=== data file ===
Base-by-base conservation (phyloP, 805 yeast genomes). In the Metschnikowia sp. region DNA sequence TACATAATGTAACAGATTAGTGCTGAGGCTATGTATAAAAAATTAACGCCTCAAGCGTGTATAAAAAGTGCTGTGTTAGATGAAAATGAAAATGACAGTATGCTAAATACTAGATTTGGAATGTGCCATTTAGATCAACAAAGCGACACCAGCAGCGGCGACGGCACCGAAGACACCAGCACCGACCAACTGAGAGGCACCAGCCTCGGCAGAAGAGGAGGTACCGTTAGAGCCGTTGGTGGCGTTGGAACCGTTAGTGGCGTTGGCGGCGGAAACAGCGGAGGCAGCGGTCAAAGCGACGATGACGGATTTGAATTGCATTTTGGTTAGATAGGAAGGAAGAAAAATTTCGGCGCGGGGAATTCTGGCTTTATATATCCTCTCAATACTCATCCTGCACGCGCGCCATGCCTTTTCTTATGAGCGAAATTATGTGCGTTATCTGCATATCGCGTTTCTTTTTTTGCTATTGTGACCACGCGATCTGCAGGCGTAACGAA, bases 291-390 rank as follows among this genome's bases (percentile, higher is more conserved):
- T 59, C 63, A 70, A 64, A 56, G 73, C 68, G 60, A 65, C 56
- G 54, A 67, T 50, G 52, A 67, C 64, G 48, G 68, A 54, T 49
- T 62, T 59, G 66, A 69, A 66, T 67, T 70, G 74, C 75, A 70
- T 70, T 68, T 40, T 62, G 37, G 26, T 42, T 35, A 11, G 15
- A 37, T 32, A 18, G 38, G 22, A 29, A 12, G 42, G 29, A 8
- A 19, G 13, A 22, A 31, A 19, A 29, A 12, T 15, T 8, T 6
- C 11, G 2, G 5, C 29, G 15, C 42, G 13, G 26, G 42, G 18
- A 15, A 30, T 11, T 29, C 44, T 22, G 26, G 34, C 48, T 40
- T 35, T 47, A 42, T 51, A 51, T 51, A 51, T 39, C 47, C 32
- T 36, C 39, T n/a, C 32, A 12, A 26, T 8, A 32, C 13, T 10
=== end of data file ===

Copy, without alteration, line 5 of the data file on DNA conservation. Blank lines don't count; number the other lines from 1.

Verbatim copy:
- T 70, T 68, T 40, T 62, G 37, G 26, T 42, T 35, A 11, G 15